McConnell: We’ll see if Pelosi’s impeachment resolution ‘passes the smell test’ | TheHill – The Hill
Senate Majority Leader Mitch McConnellAddison (Mitch) Mitchell McConnellMurkowski, Collins say they won’t co-sponsor Graham’s impeachment resolution Senate rejects Paul effort to cut spending Overnight Defense: Latest on al-Baghdadi’s death | Trump weighs releasing raid video | Pentagon reveals 2 suspects captured in raid | House to vote on impeachment procedures | Border wall fight stalls defense bill MORE (R-Ky.) said Tuesday he has not decided whether to hold a floor vote on a resolution condemning the House impeachment process, adding that he is waiting to see the Democrats’ plan for proceeding with the inquiry.
Speaker Nancy PelosiNancy PelosiJudge schedules hearing for ex-Trump aide who refused to appear in inquiry Murkowski, Collins say they won’t co-sponsor Graham’s impeachment resolution Pelosi calls for Congress to pass resolution supporting two-state solution to Israeli-Palestinian conflict MORE (D-Calif.) is slated to outline her plan for proceeding on impeachment later Tuesday. It is expected to include a vote to formally launch the process and give Republicans and President TrumpDonald John TrumpJudge schedules hearing for ex-Trump aide who refused to appear in inquiry READ: Army officer to tell investigators he twice reported concerns over Trump’s Ukraine dealings Murkowski, Collins say they won’t co-sponsor Graham’s impeachment resolution MORE‘s legal team more power to participate.
“We’ll have to take a look at what the House produces later today and see if it passes the smell test of providing the kind of due process protections that the president and his team are certainly entitled to, just like President Nixon was and President Clinton was,” McConnell told reporters.
A separate Senate GOP resolution condemning the House impeachment process has 50 Republican co-sponsors, including McConnell. Three GOP senators — Susan CollinsSusan Margaret CollinsMurkowski, Collins say they won’t co-sponsor Graham’s impeachment resolution Overnight Health Care: Walden won’t seek reelection | Senate Dems to vote this week to overturn Trump ObamaCare moves | Largest children’s migrant shelter to close | Vulnerable Republicans balk at drug pricing bill Senate Democrats to vote this week to overturn Trump ObamaCare moves MORE (Maine), Lisa MurkowskiLisa Ann MurkowskiMurkowski, Collins say they won’t co-sponsor Graham’s impeachment resolution McConnell blasts impeachment inquiry as ‘kangaroo court’ in fundraising pitch Romney, Collins, Murkowski only Senate GOP holdouts on Graham’s impeachment resolution MORE (Alaska) and Mitt RomneyWillard (Mitt) Mitt RomneyMurkowski, Collins say they won’t co-sponsor Graham’s impeachment resolution Trump Jr. sending copies of ‘Triggered’ book to Romney, top Democrats Romney: About half of constituents in town halls said I’m being too tough on Trump MORE (Utah) — have not signed on, meaning Vice President Pence might have to cast the tiebreaking vote if the resolution comes to the floor.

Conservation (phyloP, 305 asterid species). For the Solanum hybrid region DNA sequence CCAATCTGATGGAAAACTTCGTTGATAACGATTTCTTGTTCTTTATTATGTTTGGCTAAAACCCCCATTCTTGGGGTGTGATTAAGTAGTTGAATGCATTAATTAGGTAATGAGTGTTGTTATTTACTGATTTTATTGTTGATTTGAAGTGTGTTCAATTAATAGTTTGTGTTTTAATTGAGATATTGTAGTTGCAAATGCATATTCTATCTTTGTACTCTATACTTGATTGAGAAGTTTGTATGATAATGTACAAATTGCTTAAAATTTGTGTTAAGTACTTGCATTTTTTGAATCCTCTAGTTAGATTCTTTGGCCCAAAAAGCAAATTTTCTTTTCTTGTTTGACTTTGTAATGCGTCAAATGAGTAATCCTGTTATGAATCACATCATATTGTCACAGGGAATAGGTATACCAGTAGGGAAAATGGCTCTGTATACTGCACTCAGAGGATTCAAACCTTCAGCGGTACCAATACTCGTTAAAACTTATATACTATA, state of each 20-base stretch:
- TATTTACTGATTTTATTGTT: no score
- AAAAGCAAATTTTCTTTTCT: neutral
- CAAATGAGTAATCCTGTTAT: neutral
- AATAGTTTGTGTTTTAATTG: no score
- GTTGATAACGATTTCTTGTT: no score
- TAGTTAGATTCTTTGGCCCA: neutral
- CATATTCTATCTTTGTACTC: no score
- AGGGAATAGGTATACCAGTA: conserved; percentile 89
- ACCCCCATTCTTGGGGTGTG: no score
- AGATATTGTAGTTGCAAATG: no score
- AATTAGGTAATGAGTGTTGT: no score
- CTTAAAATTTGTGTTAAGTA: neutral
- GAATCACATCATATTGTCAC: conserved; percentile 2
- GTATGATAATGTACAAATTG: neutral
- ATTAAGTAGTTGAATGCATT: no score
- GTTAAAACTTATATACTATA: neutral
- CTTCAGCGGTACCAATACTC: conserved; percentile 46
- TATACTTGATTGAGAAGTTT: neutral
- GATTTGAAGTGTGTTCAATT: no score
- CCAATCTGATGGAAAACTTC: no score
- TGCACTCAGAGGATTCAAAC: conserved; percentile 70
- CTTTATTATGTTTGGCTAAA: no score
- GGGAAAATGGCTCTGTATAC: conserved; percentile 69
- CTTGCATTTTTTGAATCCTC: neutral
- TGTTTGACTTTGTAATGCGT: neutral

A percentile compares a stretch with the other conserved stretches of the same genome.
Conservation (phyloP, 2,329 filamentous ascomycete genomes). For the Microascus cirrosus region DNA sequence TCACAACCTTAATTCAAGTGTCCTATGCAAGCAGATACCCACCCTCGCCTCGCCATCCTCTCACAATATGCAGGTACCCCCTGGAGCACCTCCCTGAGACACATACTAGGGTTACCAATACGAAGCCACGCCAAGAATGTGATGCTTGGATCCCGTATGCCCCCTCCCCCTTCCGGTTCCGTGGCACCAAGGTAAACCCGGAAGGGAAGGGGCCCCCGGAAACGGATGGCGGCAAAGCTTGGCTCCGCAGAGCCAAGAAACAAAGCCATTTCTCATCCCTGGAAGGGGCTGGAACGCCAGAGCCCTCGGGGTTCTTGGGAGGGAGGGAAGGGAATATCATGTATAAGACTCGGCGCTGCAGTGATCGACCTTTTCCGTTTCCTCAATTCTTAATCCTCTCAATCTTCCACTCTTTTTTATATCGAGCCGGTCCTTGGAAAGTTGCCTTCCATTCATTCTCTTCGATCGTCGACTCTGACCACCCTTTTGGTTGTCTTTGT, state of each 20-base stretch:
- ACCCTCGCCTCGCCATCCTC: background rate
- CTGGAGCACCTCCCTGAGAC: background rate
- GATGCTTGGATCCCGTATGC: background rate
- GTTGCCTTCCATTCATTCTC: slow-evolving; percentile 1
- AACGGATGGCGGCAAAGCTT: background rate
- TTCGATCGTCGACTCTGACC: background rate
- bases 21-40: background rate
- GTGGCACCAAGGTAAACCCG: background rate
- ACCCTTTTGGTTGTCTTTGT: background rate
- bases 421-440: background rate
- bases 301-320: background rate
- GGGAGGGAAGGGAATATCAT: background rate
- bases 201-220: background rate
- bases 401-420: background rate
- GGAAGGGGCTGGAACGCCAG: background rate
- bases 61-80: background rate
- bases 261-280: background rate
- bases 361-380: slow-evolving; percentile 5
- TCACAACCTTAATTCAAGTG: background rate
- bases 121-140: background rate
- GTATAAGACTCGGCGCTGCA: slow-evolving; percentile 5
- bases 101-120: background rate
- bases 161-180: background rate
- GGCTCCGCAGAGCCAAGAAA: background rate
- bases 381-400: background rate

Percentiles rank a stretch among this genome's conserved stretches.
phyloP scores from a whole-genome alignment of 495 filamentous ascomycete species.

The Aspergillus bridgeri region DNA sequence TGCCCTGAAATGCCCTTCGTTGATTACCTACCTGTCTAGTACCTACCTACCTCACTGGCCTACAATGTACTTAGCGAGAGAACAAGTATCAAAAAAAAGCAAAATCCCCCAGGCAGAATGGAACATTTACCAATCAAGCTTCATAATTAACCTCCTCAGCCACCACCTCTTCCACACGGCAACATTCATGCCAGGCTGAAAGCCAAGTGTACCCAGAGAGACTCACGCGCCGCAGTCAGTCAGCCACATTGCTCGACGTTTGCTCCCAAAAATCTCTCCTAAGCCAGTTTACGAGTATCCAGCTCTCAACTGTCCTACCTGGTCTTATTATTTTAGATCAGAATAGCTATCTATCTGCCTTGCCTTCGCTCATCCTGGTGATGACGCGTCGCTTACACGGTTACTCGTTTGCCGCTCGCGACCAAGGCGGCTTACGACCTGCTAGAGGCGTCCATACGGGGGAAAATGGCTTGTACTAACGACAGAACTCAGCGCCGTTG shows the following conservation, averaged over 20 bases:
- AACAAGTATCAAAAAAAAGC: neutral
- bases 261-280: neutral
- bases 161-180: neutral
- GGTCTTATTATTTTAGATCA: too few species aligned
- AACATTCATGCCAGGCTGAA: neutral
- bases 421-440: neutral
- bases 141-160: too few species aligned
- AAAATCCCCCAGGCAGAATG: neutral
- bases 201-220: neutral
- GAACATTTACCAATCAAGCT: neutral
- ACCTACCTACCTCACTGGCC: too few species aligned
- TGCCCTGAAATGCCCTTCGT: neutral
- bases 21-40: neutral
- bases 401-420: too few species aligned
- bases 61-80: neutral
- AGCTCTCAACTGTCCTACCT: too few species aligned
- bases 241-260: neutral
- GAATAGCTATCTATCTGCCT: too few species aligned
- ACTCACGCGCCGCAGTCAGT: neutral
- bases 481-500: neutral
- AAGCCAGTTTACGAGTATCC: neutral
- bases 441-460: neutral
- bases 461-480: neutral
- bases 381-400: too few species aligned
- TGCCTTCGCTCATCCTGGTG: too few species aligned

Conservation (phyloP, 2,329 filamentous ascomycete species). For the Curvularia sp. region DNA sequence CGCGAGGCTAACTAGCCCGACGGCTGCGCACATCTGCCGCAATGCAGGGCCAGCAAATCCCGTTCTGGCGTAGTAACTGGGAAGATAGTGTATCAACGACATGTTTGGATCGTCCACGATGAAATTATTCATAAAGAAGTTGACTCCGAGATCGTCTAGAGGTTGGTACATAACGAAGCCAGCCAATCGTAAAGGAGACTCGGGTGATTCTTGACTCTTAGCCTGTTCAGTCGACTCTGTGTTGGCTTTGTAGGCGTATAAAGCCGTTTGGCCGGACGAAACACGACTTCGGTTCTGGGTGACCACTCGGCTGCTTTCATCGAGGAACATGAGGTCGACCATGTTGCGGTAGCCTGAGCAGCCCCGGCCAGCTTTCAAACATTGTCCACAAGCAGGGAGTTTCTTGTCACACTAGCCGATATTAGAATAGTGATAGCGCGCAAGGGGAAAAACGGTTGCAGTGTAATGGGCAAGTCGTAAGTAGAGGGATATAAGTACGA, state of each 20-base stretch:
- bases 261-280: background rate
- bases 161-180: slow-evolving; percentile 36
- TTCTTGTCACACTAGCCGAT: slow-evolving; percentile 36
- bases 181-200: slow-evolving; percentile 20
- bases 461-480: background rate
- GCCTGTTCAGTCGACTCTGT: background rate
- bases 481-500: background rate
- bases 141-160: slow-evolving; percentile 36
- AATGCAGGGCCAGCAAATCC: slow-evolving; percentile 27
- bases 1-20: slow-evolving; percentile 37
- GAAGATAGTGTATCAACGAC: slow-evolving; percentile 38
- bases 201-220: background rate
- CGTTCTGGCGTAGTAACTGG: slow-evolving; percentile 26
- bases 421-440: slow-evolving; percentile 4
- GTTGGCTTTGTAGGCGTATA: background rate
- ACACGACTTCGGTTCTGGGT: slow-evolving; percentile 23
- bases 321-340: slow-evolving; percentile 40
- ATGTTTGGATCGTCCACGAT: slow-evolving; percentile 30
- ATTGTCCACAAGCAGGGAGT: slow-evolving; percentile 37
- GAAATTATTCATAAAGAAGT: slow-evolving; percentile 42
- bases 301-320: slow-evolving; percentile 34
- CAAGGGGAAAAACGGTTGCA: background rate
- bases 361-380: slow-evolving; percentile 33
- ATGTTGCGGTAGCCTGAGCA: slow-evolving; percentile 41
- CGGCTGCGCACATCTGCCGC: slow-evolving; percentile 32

McConnell was noncommittal when asked if the Senate will vote on that measure.
“We haven’t made a decision on that yet,” McConnell told reporters, adding that “the next step” will be “to take a look and see whether the House is now going” to “try to handle this in a more transparent way that meets basic standards of due process that every American would be entitled to.”
Asked if he viewed the House impeachment inquiry as illegitimate, McConnell responded, “Impeachment, as a practical matter, is whatever a majority of the House decides it is at any given moment.”
McConnell was pressed by reporters on how Republicans can consider themselves impartial jurors in a Senate trial considering articles of impeachment passed by the House if they back a resolution condemning the House process.
“The resolution is about due process,” McConnell responded, saying it was “critical” in pressuring Pelosi and House Democrats to promise a formal vote that would allow House Republican lawmakers to subpoena witnesses and Trump’s defense team to cross-examine witnesses.
The GOP leader said Democrats, emboldened by their new majority after the 2018 midterm elections, “have been on this path for three years.”
“The first headline I saw, I think it was in The Washington Post before the president was sworn in, was the impeachment process was beginning,” he said. “This is just further evidence that this was what they had in mind from the very beginning.”